Yeah. J.P clued me on on that. I was like, I think maybe this is a misprint , It's, it's back in the day on, on the sink, dea end of that record. My base, so on there was NV 4 3 3 45, which is she upside down. So we kind of kept with that tradition to some degree and wanted to honor Phil as best we could. But yeah, just kind of when you're ever composing a piece or writing a song, just kinda let nature take its course and see what kinda works and move around.
And I'm lucky to have played. Oh, about 55 years now I've been playing. Okay. So I've got a lot of vocabulary to pull from, from all the songs I've played and shows I've done and copy tunes I've learned, which is probably many, many hundreds. So you, you know, you start to pull from, from those things.
And It comes together somehow. It's funny, when I look back on things of of that nature, I, I don't really know how it happened. It just kinda, we just kinda let nature take its [01:12:00] course. And of course I was so glad to be able to do something for Phil and in his honor. Yeah. Well that's great. Well, well Bill, you've been, We wanna be respectful of your time.
I gotta pitch, We, we have to have you back cause we gotta talk about n we gotta talk about Winery Dogs. That's Rob. You wanna pitch one question then I'll ask the last one that ask everybody. Pick your favorite one. That's. Okay, this is alright. This, if I get one more question. This is it. Going back to one more, one more question about David Lee Roth.
Cuz the, the sore thumb for me with, with Roth has always been his pension for that sort of like Vegas style Dean Martin kind of showmanship. Right. I, I call Dave the, the world's most successful pageant kid. And like his kind of crooner tendencies have just never really jived with me fully in light of his like legit rock chops.
I mean the guy's a rock monster. And so those things have always like, been a little bit outta balance of me. When you were part of putting the albums you did with Dave together, was that ever a discussion among the band, that sort of disparity of styles clashing or were you just guys like that's. We just kind of rolled the dust [01:13:00] and what came up.
I just read Ted Temple's book and he talked about doing the Edman Smile project and talking about working with Dave in the early van days as well. And I love Dave's voice. I, a few years ago somebody put out just the track from running with the devil. Just the vocal? Yeah. Vocals, just screaming, yell.
And I think initially they put it out as kind of a way to like mock Dave. With all his noises. But when people heard of there for real without the band, you could hear him really distinctly, man. He was right on his, his timing and his pitch. And I, I, I loved his, his his voice, very much ice cream man.
Amazing. So yeah, I, I recommend that book Highly to tell them his book, he talks about all the early van Helen years and, and working with Dave and, and Steve and I, and he had been smile very, he was very, very kind to us. But yeah, Dave was we let Dave be Dave. That's, that's what he does best.
And God bless him for it. It's pretty amazing. Yeah. It's only one of them that's for. That's for sure. Well, Billy, we asked one [01:14:00] question to everybody. Let's say you're on tour, either doing TA stuff or you're doing winery dog stuff, or you're doing nice. Anything. You go into a gas station. What is your gas station snack, Food of choice, and why you're thinking of your, I'll tell you mine, I would get a three Musketeers bar.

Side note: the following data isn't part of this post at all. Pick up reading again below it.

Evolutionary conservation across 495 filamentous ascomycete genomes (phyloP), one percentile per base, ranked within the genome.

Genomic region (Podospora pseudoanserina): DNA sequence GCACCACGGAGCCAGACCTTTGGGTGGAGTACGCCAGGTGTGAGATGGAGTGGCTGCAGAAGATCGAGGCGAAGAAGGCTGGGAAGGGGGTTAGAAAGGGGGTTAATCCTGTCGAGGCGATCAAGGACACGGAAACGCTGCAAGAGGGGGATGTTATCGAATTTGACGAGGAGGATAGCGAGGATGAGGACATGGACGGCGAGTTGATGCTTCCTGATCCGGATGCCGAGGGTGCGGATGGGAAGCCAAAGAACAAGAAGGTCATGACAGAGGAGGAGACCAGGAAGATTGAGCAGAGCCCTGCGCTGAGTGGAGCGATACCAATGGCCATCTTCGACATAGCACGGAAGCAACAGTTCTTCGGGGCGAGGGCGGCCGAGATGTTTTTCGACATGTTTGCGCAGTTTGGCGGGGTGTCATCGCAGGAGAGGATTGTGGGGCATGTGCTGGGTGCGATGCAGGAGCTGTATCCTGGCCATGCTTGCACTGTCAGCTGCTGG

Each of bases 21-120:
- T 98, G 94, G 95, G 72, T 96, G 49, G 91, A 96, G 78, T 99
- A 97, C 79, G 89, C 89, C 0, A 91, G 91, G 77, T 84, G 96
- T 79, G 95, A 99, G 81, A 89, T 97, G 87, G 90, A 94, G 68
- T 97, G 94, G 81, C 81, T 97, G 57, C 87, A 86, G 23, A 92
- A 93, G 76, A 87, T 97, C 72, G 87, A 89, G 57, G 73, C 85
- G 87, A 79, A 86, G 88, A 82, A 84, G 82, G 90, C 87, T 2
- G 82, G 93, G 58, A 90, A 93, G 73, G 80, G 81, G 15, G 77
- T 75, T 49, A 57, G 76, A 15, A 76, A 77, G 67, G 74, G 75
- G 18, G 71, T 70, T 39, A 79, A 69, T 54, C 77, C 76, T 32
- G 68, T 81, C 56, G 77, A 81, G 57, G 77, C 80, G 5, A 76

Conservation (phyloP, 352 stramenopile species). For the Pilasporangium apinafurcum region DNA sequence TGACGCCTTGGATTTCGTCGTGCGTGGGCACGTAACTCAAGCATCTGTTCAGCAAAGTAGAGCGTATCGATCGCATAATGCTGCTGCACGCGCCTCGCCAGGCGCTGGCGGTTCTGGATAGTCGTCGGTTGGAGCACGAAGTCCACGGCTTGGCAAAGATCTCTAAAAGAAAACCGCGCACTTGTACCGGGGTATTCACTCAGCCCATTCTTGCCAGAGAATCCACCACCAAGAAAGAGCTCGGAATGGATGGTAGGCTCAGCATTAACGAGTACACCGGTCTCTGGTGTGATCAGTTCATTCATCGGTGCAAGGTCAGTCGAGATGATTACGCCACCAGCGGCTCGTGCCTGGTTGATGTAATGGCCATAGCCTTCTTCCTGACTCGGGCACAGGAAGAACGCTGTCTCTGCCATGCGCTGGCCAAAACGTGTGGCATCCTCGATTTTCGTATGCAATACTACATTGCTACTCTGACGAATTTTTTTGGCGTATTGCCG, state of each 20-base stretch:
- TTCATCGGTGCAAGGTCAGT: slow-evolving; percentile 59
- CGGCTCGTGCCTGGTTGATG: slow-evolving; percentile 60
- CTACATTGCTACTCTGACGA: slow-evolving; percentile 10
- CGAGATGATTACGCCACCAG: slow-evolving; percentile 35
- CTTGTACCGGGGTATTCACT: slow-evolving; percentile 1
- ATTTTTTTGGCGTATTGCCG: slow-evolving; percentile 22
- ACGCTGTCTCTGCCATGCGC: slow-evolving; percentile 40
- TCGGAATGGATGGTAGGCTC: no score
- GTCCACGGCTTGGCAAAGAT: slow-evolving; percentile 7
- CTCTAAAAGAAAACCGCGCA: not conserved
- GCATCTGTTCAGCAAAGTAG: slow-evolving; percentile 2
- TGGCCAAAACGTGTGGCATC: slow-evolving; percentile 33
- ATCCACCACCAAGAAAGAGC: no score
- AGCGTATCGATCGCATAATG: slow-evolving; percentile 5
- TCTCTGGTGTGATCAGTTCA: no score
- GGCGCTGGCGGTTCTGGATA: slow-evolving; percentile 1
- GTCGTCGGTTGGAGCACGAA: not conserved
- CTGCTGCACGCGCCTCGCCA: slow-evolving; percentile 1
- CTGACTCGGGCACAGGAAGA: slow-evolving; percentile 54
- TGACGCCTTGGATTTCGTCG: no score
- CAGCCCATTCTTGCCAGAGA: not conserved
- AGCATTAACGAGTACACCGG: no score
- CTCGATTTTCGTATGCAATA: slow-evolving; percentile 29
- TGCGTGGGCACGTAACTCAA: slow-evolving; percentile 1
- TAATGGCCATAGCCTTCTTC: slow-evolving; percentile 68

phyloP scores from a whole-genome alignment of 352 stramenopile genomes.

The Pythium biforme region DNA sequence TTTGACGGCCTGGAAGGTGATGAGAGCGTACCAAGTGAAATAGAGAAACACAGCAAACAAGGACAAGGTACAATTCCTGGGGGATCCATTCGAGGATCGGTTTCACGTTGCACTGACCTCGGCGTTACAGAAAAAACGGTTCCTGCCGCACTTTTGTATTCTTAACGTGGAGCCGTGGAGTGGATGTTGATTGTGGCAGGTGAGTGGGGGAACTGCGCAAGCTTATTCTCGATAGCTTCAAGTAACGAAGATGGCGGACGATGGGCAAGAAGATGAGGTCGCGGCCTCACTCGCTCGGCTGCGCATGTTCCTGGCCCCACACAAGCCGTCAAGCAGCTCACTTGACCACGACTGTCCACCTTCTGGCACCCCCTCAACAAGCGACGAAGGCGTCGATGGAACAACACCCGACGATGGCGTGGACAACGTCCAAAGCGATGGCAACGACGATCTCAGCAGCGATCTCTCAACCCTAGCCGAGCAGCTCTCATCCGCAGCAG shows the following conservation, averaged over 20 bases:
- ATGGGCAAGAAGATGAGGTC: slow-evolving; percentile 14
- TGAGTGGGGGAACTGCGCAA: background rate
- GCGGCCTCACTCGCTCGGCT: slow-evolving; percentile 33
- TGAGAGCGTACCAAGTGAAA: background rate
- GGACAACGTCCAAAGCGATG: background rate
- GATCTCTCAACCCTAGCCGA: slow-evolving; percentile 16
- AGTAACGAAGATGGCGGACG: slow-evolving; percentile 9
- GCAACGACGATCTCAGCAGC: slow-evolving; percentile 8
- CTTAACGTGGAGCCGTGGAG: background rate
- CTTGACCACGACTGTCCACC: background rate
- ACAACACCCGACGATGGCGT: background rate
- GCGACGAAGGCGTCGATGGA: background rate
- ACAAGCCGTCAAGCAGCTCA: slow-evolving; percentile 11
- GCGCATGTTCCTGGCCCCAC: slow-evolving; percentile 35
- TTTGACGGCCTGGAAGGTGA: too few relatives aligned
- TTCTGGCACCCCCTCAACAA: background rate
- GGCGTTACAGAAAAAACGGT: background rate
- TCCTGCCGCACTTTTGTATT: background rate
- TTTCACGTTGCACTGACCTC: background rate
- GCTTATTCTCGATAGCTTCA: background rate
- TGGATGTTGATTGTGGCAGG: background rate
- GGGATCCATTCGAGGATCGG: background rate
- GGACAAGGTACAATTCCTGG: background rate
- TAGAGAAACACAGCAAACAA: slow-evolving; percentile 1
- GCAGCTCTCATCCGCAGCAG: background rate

When I was growing up, my mom would say, You could have any candy bar you want, and that's the most ounces. So I get a three Musketeers bar. What's your gas station snack Food of. Interesting. There was a thing that was called Beaver something. Beaver nuggets. Yeah. Beaver nuggets. Shut up. That's Martin Johnson's favorite from the nineties.
Oh, swear to God. I just discovered 'em on one of our last tours we did in the usa, maybe on the Winery Dogs. I'm not sure. New Winery Dogs record is finished and mixed and mastered. That's, that's good too. Taser among teasers right there. . But yeah, the beaver nuggets. And I remember I went online to look 'em up and say, you can buy these online too.
So if is a gas station that doesn't have 'em, I can get 'em. But they're a little, little heavy on the sugar, which I try to avoid. But man, they were so good. I uh, if you ever see a Bucky's gas [01:15:00] station, you can get beaver nuggets at Bucky's every time. So there's, there's your hint. Right on. We got a few of those in this area.
I know. great. Awesome man. Well, thank you so much for joining us today. It's been a truly, I mean a real pleasure and an honor. Oh, you're very kind, both of you. Thank you very much. And let's do it again soon. You, we gotta way to get in touch with me. I. I'm I'm around in general, so text me when you've got an idea for a time and we'll, we'll, we'll roll again if you like.
I'd be absolutely, we would love it. That sounds awesome. Round two, Billy. Thanks man. Talk to you. Thanks you guys. We'll see you soon. Absolutely. Bye. Take care. Bye-bye. This is the Great, Song Podcast and that late as a gentleman. The greatest rock basis of all time on the Great Song Podcast. That's right.
That was Billy Sheehan joining us. And we are gonna take him up on round two. That's right. That is for sure gonna happen. We just don't know when, but that's definitely happening. Maybe when this new Winery Dog's album drops, we can have him back on or something. But just so cool you guys, we'd said it.
I'm not gonna be Labor the Point. We love you guys. We love this show. We love each other. [01:16:00] I love ringing this bell when I get stuff right. It's just great. It makes me feel so good. J.P, when I came to record today, had me a pack of vintage new kids on the block trading cards. It's just everything is great.
Happy five year. Yeah, we got each other. Gifts Rob. I've got me a new pod mic that I'm excited about and interface. Come on, we're going to see John Patro. Yeah. Another gift. So there's a little, another little thing there. So all that. Absolutely. So anyway, we'll see you guys next week with another amazing song.
Until then, I'm Rob. I'm J.P. Go listen to some music.